Judie: If your previous phone had a fingerprint sensor under its display then you most assuredly will think that this placement is weird — until you grasp the G6 for the first time after registering your fingerprints, and you find that your pointer finger is ideally placed to touch the sensor and wake the phone. It’s convenient, and it has worked for me on the first try every time — even from odd angles.
Software and user interface
Julie: The G6 comes with Android 7.0, aka Nougat. But LG has their own skin over it that is called LG UX. This skin doesn’t include an app drawer, just side scrolling pages of icons.
You can arrange the Home touch buttons along the bottom edge of the screen and add buttons like Qslide which will let you choose from a few different apps that will open in resizable windows on top of the currently running app. You can only choose from video, phone, contacts, messaging, calendar, email, and file manager apps. I rarely use it, but when I do, it’s usually to open a monthly calendar window so I can check a date.
Judie: Yeah, I don’t use that feature at all.
Julie: If you don’t care for the look of LG’s icons, you can turn off the rounded square to go back to the original icons.
Judie: I prefer the original icons; what about you?
Julie: Me too. Don’t be messin’ with my icons LG! ;o)
Judie: You just made me laugh out loud. Aww. 😉
Julie: you can also hide any apps that came pre-installed on your phone that you don’t ever use. Did your stock G6 have any apps you felt the need to hide? The Verizon branded G6 has all the regular Verizon apps for the cloud, caller ID and some games that I’ll never play. It is nice to be able to use the hide feature to make things at least look a little more streamlined.
Judie: I have the AT&T version, so there were a few of their apps thrown in; it’s not too obnoxious, though. I like the hide apps feature because I like to keep things tidy on my screen; if I don’t use an app, I don’t want to see it!
But with that said, I use Google Launcher because I like its features, and I’ll keep all the apps I want to use in neat folders on the main screen. Anything I don’t use regularly is kept hidden in the app drawer until it’s needed (if ever).
Oh, I should mention the LG G6 has Google Assistant built-in, so if you want the latest and greatest virtual assistant you’ve got it! It (she?) even has a sense of humor.
Julie: How often do you use virtual assistants? I only use them for just a few things like setting a timer at the beginning of a workout so I know when the session should end and to make hand-free calls if I’m driving.
Judie: I use my phone’s virtual assistant a lot when I am driving to find music, locate an address, make calls, or other things that pop up; I’m starting to rely on them more and more. I have an Amazon Echo in my office that gets used all the time., and I think that’s part of why I’m getting more comfortable using and relying upon Siri or Google Assistant on my phones.
Using the LG G6 for phone calls
Julie: I didn’t have any complaints from people I talked to while testing the LG G6. Conversations on both sides of the call had clear audio with good volume. I also did not have any issues with dropped calls while testing this phone. Signal strength seemed to be no better or worse than with other phones that I use and test on the Verizon network.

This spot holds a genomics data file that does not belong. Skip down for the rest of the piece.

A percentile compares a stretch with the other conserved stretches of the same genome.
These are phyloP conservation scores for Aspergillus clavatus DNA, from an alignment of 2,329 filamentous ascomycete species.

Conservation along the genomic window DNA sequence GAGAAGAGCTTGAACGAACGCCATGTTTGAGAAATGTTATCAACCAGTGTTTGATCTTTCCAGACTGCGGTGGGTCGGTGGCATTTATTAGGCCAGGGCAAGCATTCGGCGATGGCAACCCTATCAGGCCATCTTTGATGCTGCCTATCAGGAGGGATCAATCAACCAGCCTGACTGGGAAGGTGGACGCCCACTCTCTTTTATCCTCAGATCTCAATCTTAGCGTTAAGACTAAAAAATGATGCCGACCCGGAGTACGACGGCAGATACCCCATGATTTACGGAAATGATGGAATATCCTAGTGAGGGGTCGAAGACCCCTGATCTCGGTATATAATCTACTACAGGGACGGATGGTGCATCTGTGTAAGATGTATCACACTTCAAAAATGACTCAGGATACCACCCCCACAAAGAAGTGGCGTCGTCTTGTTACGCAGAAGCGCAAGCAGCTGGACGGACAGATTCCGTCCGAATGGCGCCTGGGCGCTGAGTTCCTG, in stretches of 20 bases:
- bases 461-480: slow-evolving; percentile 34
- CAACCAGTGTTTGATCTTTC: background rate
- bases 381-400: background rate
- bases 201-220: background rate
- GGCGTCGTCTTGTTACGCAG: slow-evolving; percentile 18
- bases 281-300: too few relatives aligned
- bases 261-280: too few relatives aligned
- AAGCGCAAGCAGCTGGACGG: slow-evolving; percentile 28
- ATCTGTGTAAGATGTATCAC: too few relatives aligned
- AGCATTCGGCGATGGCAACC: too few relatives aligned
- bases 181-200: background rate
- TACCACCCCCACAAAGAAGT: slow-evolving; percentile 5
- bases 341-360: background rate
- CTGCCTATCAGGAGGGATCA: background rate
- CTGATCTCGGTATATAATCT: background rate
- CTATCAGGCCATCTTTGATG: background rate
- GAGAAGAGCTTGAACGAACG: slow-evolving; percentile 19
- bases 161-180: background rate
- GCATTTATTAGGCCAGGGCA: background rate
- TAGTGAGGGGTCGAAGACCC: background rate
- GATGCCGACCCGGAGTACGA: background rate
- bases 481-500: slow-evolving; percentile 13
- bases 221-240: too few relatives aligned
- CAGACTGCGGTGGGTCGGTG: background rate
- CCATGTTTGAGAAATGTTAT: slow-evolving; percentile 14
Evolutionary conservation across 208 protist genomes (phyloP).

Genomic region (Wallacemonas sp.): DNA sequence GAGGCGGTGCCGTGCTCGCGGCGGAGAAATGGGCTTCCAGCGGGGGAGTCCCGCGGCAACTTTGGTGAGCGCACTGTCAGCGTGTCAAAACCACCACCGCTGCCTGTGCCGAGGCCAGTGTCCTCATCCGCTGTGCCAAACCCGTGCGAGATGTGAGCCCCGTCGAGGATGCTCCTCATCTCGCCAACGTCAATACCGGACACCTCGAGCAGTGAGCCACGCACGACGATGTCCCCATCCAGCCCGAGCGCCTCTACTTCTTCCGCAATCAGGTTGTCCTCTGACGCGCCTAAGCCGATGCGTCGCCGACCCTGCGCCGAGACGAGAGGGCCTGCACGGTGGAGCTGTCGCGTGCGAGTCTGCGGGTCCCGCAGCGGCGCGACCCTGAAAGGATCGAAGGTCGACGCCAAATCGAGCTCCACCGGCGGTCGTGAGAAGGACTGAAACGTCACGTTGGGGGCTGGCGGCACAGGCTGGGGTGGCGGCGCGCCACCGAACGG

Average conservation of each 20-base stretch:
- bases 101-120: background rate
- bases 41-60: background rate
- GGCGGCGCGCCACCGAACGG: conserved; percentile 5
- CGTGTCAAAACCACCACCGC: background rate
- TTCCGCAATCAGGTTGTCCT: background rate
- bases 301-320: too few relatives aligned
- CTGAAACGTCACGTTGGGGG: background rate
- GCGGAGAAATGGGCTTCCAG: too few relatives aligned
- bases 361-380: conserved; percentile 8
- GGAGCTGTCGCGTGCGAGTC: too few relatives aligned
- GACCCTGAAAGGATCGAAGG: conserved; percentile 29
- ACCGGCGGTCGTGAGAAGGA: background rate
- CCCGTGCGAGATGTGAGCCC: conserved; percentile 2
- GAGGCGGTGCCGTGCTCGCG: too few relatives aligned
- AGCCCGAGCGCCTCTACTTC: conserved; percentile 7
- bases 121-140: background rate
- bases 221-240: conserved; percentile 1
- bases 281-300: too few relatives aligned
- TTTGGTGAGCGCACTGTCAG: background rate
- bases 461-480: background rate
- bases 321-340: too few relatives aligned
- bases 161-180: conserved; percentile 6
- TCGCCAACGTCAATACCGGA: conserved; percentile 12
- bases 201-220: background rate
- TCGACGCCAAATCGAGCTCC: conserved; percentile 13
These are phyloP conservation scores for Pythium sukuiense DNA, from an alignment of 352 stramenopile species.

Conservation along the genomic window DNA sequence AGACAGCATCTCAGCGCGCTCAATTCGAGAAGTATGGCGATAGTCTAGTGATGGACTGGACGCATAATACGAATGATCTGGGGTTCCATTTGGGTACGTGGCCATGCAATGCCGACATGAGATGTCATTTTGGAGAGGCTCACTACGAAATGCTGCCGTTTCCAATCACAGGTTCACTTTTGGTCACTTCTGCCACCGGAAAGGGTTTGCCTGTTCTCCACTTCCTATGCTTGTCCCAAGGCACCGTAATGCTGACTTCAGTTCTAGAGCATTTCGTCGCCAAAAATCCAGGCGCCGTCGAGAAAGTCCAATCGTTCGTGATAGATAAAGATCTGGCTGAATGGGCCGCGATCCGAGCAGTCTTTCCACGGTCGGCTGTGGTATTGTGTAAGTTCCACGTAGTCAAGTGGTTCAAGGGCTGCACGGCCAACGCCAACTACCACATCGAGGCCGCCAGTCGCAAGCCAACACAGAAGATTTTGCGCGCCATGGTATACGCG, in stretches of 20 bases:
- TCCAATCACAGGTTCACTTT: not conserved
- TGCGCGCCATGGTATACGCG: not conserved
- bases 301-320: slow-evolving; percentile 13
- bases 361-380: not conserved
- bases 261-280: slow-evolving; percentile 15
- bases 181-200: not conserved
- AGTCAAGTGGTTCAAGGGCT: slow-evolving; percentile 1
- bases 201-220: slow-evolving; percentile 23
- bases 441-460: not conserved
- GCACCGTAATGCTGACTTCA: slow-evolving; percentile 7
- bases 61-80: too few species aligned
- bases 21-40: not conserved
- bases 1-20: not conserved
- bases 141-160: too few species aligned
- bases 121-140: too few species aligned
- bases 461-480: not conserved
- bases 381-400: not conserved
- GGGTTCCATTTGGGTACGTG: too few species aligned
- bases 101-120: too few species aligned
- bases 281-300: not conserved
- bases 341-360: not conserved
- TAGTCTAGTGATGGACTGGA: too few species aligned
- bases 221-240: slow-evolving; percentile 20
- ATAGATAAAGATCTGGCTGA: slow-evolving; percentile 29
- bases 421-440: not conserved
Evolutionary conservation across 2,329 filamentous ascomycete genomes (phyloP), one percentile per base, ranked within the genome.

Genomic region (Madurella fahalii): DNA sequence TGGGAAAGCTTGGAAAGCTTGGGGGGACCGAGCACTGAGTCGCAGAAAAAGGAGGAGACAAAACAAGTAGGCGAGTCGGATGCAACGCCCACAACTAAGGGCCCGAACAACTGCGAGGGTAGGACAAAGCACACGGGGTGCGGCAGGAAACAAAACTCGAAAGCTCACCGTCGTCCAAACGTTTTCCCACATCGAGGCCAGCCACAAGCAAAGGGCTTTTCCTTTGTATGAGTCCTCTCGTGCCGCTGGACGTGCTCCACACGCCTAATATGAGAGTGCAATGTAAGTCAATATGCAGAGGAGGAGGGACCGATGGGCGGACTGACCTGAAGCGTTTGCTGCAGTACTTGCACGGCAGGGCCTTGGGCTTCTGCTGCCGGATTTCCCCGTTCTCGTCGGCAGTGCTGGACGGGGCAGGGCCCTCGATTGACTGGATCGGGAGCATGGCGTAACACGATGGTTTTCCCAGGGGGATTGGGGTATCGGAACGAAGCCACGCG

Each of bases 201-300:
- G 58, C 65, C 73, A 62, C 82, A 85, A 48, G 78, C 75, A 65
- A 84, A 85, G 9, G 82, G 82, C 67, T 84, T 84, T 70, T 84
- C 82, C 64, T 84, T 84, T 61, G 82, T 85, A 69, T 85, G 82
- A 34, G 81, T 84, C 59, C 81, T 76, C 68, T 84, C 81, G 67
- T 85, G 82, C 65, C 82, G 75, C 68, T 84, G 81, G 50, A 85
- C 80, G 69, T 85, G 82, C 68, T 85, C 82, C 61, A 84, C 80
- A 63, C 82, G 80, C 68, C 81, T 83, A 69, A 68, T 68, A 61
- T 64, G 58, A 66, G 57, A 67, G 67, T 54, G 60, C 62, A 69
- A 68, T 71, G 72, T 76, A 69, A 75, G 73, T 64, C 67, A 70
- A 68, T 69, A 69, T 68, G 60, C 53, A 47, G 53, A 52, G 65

Judie: I’ve had no issues with dropped calls or poor audio on either side. Signal strength appears to be the same (with relation to bars showing) on the G6 and the iPhone 7 Plus.
Overall performance and battery life using the LG G6 for day-to-day tasks
Julie: I have zero complaints about the performance of the G6 loading apps, scrolling through web pages, etc. Having said that, you should know that the G6 isn’t using the latest and greatest Snapdragon processor though, not like the Samsung Galaxy S8. But I seriously can’t tell the difference between the two phones as far as speed loading apps. I suppose if I played a lot of really graphic intensive games or did video editing on the phone, I’d want the latest processor, but as it is, the LG G6 feels very snappy to me. What do you think?
Judie: I think that this processor is more than capable. I believe it is also really easy to get caught up in whether you have this or that processor when the fact of the matter is that if it is a fairly recent one in a flagship device, you really aren’t going to see that much of a difference!
Julie: I think that battery life has been pretty stellar too. I have no problems getting through an entire day with a good portion of battery life left. It’s 5 pm as I’m writing this, and I just checked, and the battery is at 66%. It was taken off the charger about 12 hours ago at 5 am. That’s pretty darn good if you ask me. I don’t see that with my Nexus 6P.
Judie: I can easily make it a day and a half with regular usage on the G6, which would be great if I ever forgot to charge my phone at night, but that never happens. 😉
The takeaway here should be that the 3300mAh battery is more than enough to get you through the day.
Julie: I have a TYLT wireless charging dock next to the bed that I put the phone on during the night, and that’s the only time I have charge it each day.
Judie: The LG G6 has so many things going for it — it’s got a gorgeous screen, long battery life, a good rear camera, and it’s got a snappy processor. The 18:9 screen allows you to see widescreen videos like they were meant to be seen, and it’s a great phone overall. I think LG has a winner here.
Julie: Ditto that. I like everything about this phone except the scratches and the front camera selfies. I have no issues recommending this smartphone and would be happy to make it my daily driver.
The LG G6 is available from all major carriers in the US, but prices vary; for instance, the G6 is $719 at AT&T and $672 at Verizon; it will also be available unlocked directly from LG and from other retailers.
Update 05/12/17 – The LG G6 is now available unlocked; you can find it here: